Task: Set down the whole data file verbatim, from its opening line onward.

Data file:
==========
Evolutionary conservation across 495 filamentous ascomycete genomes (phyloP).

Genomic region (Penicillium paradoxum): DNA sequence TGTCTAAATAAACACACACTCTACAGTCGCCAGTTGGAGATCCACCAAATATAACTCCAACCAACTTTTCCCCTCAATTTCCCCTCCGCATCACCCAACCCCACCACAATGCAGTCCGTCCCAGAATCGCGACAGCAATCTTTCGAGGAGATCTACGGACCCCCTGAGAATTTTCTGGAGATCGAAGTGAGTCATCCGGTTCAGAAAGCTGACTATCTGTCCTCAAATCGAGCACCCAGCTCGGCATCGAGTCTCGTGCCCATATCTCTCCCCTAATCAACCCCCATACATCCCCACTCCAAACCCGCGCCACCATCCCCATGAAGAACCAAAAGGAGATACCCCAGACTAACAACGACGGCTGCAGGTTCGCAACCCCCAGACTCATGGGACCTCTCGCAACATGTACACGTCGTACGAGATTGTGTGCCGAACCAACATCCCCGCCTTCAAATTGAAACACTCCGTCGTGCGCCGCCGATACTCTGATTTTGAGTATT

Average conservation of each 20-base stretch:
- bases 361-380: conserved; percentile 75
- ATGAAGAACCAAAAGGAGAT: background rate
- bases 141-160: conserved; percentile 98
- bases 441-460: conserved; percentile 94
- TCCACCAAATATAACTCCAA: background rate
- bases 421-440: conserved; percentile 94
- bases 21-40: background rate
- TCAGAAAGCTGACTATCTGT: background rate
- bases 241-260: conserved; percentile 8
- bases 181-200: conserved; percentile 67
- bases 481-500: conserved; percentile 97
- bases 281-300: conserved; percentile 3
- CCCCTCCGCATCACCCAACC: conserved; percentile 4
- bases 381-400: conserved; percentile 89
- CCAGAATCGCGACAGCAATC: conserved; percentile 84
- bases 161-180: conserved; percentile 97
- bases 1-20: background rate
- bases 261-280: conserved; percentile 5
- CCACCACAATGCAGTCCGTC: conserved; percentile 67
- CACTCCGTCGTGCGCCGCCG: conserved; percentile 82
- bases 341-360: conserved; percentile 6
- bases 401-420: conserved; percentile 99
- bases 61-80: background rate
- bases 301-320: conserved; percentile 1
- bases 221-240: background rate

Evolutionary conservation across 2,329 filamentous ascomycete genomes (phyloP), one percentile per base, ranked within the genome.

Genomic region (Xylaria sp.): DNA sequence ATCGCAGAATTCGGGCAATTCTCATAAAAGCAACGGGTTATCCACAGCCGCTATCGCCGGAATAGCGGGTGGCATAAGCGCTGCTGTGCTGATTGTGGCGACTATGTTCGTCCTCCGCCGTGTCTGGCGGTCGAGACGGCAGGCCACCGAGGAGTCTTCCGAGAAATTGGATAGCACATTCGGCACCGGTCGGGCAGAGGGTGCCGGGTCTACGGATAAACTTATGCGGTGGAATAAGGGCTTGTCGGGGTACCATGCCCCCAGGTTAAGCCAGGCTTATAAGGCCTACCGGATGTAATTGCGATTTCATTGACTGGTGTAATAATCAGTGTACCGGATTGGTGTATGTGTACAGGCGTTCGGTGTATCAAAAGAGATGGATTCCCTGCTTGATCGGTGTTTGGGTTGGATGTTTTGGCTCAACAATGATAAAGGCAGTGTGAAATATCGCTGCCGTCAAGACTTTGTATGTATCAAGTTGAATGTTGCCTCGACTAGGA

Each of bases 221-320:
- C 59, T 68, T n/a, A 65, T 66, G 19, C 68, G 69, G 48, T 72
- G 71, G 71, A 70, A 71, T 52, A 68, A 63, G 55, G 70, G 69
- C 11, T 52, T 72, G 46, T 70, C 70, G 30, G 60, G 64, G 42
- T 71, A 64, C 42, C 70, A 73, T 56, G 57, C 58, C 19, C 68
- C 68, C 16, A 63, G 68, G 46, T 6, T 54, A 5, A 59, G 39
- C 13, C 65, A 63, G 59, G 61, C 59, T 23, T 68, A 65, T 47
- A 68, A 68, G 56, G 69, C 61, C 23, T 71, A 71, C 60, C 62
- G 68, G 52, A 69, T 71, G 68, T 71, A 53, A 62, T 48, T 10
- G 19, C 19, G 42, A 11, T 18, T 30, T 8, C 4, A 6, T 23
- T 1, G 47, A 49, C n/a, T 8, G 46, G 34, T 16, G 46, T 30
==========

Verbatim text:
Evolutionary conservation across 495 filamentous ascomycete genomes (phyloP).

Genomic region (Penicillium paradoxum): DNA sequence TGTCTAAATAAACACACACTCTACAGTCGCCAGTTGGAGATCCACCAAATATAACTCCAACCAACTTTTCCCCTCAATTTCCCCTCCGCATCACCCAACCCCACCACAATGCAGTCCGTCCCAGAATCGCGACAGCAATCTTTCGAGGAGATCTACGGACCCCCTGAGAATTTTCTGGAGATCGAAGTGAGTCATCCGGTTCAGAAAGCTGACTATCTGTCCTCAAATCGAGCACCCAGCTCGGCATCGAGTCTCGTGCCCATATCTCTCCCCTAATCAACCCCCATACATCCCCACTCCAAACCCGCGCCACCATCCCCATGAAGAACCAAAAGGAGATACCCCAGACTAACAACGACGGCTGCAGGTTCGCAACCCCCAGACTCATGGGACCTCTCGCAACATGTACACGTCGTACGAGATTGTGTGCCGAACCAACATCCCCGCCTTCAAATTGAAACACTCCGTCGTGCGCCGCCGATACTCTGATTTTGAGTATT

Average conservation of each 20-base stretch:
- bases 361-380: conserved; percentile 75
- ATGAAGAACCAAAAGGAGAT: background rate
- bases 141-160: conserved; percentile 98
- bases 441-460: conserved; percentile 94
- TCCACCAAATATAACTCCAA: background rate
- bases 421-440: conserved; percentile 94
- bases 21-40: background rate
- TCAGAAAGCTGACTATCTGT: background rate
- bases 241-260: conserved; percentile 8
- bases 181-200: conserved; percentile 67
- bases 481-500: conserved; percentile 97
- bases 281-300: conserved; percentile 3
- CCCCTCCGCATCACCCAACC: conserved; percentile 4
- bases 381-400: conserved; percentile 89
- CCAGAATCGCGACAGCAATC: conserved; percentile 84
- bases 161-180: conserved; percentile 97
- bases 1-20: background rate
- bases 261-280: conserved; percentile 5
- CCACCACAATGCAGTCCGTC: conserved; percentile 67
- CACTCCGTCGTGCGCCGCCG: conserved; percentile 82
- bases 341-360: conserved; percentile 6
- bases 401-420: conserved; percentile 99
- bases 61-80: background rate
- bases 301-320: conserved; percentile 1
- bases 221-240: background rate

Evolutionary conservation across 2,329 filamentous ascomycete genomes (phyloP), one percentile per base, ranked within the genome.

Genomic region (Xylaria sp.): DNA sequence ATCGCAGAATTCGGGCAATTCTCATAAAAGCAACGGGTTATCCACAGCCGCTATCGCCGGAATAGCGGGTGGCATAAGCGCTGCTGTGCTGATTGTGGCGACTATGTTCGTCCTCCGCCGTGTCTGGCGGTCGAGACGGCAGGCCACCGAGGAGTCTTCCGAGAAATTGGATAGCACATTCGGCACCGGTCGGGCAGAGGGTGCCGGGTCTACGGATAAACTTATGCGGTGGAATAAGGGCTTGTCGGGGTACCATGCCCCCAGGTTAAGCCAGGCTTATAAGGCCTACCGGATGTAATTGCGATTTCATTGACTGGTGTAATAATCAGTGTACCGGATTGGTGTATGTGTACAGGCGTTCGGTGTATCAAAAGAGATGGATTCCCTGCTTGATCGGTGTTTGGGTTGGATGTTTTGGCTCAACAATGATAAAGGCAGTGTGAAATATCGCTGCCGTCAAGACTTTGTATGTATCAAGTTGAATGTTGCCTCGACTAGGA

Each of bases 221-320:
- C 59, T 68, T n/a, A 65, T 66, G 19, C 68, G 69, G 48, T 72
- G 71, G 71, A 70, A 71, T 52, A 68, A 63, G 55, G 70, G 69
- C 11, T 52, T 72, G 46, T 70, C 70, G 30, G 60, G 64, G 42
- T 71, A 64, C 42, C 70, A 73, T 56, G 57, C 58, C 19, C 68
- C 68, C 16, A 63, G 68, G 46, T 6, T 54, A 5, A 59, G 39
- C 13, C 65, A 63, G 59, G 61, C 59, T 23, T 68, A 65, T 47
- A 68, A 68, G 56, G 69, C 61, C 23, T 71, A 71, C 60, C 62
- G 68, G 52, A 69, T 71, G 68, T 71, A 53, A 62, T 48, T 10
- G 19, C 19, G 42, A 11, T 18, T 30, T 8, C 4, A 6, T 23
- T 1, G 47, A 49, C n/a, T 8, G 46, G 34, T 16, G 46, T 30